Today we covered a lot of southwestern Puerto Rico! We started off at the Illinois Crop Improvement Association just outside of Ponce, PR. There we learned that they do a lot of research with corn (including dent and popcorn), soybeans, sunflowers, peanuts, barley, and wheat among other row crops. Here it stays warm all year around so they can have fit several different growing season into one year.
There they also do a lot of manual cross pollination, which is very labor intensive. With corn they have to but a bag over each shot before it silks, and they also put bags over the tassels to prevent volunteer pollination of different corn plants. They also manually cross pollinate soybeans. They do this by taking pollen from the male plant and rubbing it in female flower and tagging which flower the pollinated. We were told that they only need two pods from a plant to make sure that the cross pollination was successful.
They also had a large sunflower production. These sunflowers however are not produced for food like confectionary sunflowers. Instead their primary focus are sunflowers being produced for oil and are being sent to Canada, Mexico, Japan and many more.
Some of the things that I thought were interesting include that they twin rowed their crops for irrigation. They ran drip irrigation lines between every two rows. They also planted everything in a four inch raised bed. We also learned that they have to spray their crops twenty times or more to prevent against disease and insects. They also said that their insect and disease pressure was extremely high because it never gets cold here. Because they are part of the United States they have to meet all USDA regulations and are inspected frequently. They also had to document every planting, every time they sprayed, and when they harvested. Some of the major companies such as Syngenta and Monsanto can rent some of their ground and use it for research.
After we left Illinois Crop Improvement Association we headed to Bosque Estatal de Guanica (Guanica State Forest), which is a dry tropical forest. Some things that we noticed were that the trees were fairly small and were very dense and it was extremely dry. Although there was not much wildlife, we did see a snake.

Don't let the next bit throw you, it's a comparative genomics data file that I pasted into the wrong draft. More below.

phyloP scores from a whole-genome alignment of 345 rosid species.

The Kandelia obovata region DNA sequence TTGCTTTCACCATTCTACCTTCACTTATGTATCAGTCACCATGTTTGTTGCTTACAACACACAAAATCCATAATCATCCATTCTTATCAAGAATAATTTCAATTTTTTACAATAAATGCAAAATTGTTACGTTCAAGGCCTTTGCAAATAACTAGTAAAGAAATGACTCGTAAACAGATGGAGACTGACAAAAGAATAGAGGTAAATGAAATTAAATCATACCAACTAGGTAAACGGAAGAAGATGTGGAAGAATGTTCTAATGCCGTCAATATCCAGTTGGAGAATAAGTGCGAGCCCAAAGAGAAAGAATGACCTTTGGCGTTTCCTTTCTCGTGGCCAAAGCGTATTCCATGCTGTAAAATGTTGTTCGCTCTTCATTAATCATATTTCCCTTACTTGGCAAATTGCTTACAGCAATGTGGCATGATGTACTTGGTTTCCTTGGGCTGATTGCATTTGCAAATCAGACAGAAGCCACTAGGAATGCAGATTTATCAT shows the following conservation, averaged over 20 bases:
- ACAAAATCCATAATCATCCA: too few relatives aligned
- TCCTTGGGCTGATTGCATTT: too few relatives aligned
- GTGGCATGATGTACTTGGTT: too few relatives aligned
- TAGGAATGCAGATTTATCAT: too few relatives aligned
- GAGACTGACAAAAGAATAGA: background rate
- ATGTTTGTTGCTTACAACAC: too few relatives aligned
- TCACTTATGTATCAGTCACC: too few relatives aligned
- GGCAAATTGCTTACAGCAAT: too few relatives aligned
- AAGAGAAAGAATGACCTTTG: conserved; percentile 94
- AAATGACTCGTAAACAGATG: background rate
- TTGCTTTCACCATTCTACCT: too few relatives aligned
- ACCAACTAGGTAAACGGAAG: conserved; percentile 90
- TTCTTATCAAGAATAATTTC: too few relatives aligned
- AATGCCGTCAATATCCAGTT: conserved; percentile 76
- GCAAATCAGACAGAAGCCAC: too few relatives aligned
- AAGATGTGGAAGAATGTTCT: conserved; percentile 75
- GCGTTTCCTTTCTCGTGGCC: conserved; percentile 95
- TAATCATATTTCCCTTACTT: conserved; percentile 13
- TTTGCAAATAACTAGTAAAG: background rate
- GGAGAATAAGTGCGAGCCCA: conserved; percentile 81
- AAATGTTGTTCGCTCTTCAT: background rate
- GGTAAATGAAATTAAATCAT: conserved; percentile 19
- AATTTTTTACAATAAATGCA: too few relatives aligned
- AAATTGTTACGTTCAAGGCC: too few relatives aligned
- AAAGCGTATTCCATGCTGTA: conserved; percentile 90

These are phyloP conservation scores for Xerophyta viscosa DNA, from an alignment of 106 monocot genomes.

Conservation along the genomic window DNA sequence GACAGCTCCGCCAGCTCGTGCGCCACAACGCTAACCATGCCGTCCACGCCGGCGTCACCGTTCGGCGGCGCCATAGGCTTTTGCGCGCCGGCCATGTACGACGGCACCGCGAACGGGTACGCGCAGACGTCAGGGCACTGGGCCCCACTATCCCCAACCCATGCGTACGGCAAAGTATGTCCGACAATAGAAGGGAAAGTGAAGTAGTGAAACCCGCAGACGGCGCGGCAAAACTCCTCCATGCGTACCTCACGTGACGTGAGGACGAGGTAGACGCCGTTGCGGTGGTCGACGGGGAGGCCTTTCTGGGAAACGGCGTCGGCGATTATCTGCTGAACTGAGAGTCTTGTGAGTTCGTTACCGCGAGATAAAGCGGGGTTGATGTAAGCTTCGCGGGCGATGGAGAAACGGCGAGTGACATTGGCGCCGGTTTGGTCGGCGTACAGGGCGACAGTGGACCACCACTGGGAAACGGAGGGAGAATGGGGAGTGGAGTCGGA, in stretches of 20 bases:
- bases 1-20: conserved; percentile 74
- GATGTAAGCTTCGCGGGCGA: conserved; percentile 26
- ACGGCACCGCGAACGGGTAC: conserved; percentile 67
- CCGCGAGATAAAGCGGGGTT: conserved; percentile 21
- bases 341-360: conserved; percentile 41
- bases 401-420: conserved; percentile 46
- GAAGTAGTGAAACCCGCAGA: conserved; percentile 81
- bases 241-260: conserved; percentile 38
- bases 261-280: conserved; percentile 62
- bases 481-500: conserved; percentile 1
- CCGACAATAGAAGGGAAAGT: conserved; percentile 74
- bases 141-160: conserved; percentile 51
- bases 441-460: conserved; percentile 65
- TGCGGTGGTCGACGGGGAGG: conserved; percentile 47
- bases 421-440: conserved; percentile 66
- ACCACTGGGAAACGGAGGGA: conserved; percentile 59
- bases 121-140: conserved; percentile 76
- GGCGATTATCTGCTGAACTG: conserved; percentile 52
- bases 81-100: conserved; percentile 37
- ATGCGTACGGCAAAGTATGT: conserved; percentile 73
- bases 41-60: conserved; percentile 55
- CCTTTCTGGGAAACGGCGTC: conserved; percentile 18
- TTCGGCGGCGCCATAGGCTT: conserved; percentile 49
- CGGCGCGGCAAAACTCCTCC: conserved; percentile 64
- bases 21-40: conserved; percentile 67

We left there and headed cattle country. on the way there we saw a funeral procession. Their funeral processions are very different then the ones we typically see state side. In addition to having the normal funeral procession, they have a car at the beginning of the procession that plays music over very loud speakers. Most people here also do not pull over for the funeral procession.
We headed on in to the Cabo Rojo National Wildlife Refuge visitor’s center. We learned that they are in a long process of restoration of the land which is now over 1,000 acres. This is home to not only some native birds, but also hundreds of migratory birds including hummingbirds, falcons, owls, ducks, etc.
The wildlife reserve is also home to some natural and artificial salt flats. These are areas where water is let in and then the water is evaporated off and the salt is left behind. This process allows the harvest of prime quality sea salt fresh from the Caribbean.
From there we left and headed to El Faro de Los Morrillos which was a light house on top of cliffs on the southwestern most tip of Puerto Rico. At the base of these cliffs was a beautiful beach called La Playa Sucia. Although in Spanish Sucia means dirty it was probably one of the most pretty beaches that any of us had ever seen. The sand was very soft and white and the water was very blue. We then prepared to return to the hotel with a quick stop to view the sun setting on the Caribbean Sea and a bite to eat at Pollo Tropical (a local fast food chain).
Katie Gehrt, Senior Agricultural Systems
Ella Herges, Senior Agribusiness Economics